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Young Man with Recent Onset Hypertension and Acute Onset Dyspnea

Reviewed By Behavioral Science Assembly

Submitted by

David Horne, MD

Senior Pulmonary Fellow

University of Washington

Seattle, Washington

Michael S. Mulligan, MD

Associate Professor of Surgery

University of Washington

Seattle, Washington

Christopher H. Goss, MD, MSc

Associate Professor of Medicine

University of Washington

Seattle, Washington

Submit your comments to the author(s).


The patient is a 31-year-old man with a history of anxiety, depression, and recent onset hypertension who presented to the emergency department with tachycardia, chest pain, and hypoxia. He was seated when he felt the abrupt onset of palpitations. He checked his pulse and found it was over 150 beats/min. In the emergency department, he was dyspneic and described chest pressure. The patient had noted dyspnea on exertion prior to this acute event. He also noted a non-productive cough, night sweats, and right lower quadrant pain. Over the last 2 months, the patient had noted generalized weakness and malaise with easy fatigability. He denied any recent weight loss. He denied any recent travel, trauma, or surgery. He drank alcohol socially and has smoked marijuana daily for 3 months. His family history is significant for a pulmonary embolus in his maternal grandfather, myocardial infarction at age 41 and three-vessel coronary artery bypass graft surgery in his father, and lymphoma in his maternal uncle.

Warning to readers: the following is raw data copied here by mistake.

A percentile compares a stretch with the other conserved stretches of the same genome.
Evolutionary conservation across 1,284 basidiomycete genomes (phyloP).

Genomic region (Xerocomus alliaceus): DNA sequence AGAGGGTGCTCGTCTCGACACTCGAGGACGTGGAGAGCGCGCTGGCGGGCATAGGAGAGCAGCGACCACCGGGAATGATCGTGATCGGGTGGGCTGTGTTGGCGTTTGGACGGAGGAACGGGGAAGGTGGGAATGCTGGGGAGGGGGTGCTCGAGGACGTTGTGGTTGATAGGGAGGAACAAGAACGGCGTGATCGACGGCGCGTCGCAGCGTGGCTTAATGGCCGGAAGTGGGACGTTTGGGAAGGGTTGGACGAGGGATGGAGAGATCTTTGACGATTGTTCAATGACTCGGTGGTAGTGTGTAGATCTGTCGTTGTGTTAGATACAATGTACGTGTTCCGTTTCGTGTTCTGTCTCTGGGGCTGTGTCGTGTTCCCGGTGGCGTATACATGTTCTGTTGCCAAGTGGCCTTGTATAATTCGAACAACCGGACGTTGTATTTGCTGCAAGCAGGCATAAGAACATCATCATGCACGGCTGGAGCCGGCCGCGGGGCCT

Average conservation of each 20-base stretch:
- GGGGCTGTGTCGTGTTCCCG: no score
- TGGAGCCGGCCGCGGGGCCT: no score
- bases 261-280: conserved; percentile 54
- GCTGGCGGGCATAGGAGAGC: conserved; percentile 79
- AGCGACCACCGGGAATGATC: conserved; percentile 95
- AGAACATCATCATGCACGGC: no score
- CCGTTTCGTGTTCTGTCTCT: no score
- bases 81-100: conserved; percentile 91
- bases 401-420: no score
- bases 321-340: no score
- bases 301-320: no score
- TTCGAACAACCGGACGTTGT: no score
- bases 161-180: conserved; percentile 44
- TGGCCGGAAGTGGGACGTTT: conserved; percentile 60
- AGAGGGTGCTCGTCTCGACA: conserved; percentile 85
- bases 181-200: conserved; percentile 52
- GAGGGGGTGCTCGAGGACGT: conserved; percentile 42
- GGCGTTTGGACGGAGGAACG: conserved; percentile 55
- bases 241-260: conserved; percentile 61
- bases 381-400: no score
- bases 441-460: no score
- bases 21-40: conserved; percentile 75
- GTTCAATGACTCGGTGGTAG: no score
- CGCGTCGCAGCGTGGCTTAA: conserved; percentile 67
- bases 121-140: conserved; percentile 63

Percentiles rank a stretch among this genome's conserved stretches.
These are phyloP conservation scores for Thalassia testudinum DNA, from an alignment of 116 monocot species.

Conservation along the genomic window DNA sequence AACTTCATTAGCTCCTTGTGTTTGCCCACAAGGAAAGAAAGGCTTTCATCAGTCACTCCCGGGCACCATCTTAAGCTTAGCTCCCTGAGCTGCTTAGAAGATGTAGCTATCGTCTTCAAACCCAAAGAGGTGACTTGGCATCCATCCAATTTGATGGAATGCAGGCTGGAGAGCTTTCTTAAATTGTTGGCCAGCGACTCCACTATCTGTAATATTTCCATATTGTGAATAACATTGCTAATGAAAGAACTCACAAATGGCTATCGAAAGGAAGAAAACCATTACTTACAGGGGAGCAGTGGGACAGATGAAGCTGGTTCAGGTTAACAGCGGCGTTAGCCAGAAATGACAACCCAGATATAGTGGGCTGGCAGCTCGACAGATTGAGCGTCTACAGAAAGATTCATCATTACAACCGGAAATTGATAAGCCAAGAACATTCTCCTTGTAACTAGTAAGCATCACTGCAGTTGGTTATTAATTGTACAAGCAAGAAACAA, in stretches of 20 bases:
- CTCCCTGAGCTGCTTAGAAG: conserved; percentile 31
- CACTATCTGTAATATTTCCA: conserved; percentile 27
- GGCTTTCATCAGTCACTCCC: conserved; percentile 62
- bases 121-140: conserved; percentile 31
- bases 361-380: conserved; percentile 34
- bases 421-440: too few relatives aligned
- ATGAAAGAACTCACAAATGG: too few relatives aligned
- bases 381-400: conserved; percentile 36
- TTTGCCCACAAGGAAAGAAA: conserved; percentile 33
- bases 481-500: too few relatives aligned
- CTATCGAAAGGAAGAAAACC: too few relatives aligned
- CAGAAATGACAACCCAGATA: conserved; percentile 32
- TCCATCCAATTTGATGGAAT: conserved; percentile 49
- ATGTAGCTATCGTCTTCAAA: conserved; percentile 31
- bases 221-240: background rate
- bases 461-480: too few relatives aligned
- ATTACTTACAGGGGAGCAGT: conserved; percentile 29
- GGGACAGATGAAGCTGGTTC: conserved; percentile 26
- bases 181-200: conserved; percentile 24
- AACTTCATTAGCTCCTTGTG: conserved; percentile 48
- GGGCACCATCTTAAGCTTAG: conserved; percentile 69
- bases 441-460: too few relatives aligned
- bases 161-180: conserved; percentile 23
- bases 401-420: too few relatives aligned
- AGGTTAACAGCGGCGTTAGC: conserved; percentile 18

Medical History:
Gastroesophogeal reflux disease
Depression and anxiety
Scalp alopecia

Physical Exam

The patient was a mildly tachypneic young man in no acute distress. He had no fever, a heart rate of 80 beats/min, a blood pressure of 123/79 mm Hg, and respiratory rate of 16 breaths/min. Oxygen saturation was 91 to 92% while breathing room air, and this increased to 94% on nasal cannula oxygen at 3 L/min. His neck veins were not elevated. His lung exam revealed decreased breath sounds on the right compared with the left, but no rales nor rhonchi. His cardiac exam revealed no murmur, rub, or gallop. He did have a physiologically split S2 heart sound. His abdominal exam revealed no hepatosplenomegaly, but he was tender to palpation in the right lower quadrant. His testicular exam was unremarkable. His skin exam was notable for diffuse raised thickened plaques on his scalp with patchy alopecia. His extremities were cool but well perfused. He had shotty groin adenopathy.

Empiric heparin for pulmonary embolism was started.


  • Complete Blood Count: white blood cell count 7,600/mm3, hemoglobin 13.5 g/dL, hematocrit 40%, platelets 241,000/mm3
  • Electrolytes and liver function tests were within normal limits, including creatinine of 1.0 mg/dL
  • Coagulation: Prothrombin Time 13.3 sec, International Normalized Ratio 1.1
  • Urine Analysis: negative for protein, blood, red blood cells or white blood cells
  • D-dimer: negative
  • Portable chest radiograph: No parenchymal infiltrates, no effusions, normal cardiac silhouette
  • Electrocardiogram: Normal, without evidence of right ventricular hypertrophy or strain. No ischemic changes were noted.
  • Echocardiogram: Left ventricular function was hyperdynamic, estimated ejection fraction was 70%, right ventricular function was normal, but hyperdynamic, mild to moderate tricuspid regurgitation, but otherwise normal valves.


Computed tomography angiogram of the chest with intravenous iodinated contrast

Question 1

What is the most likely diagnosis?


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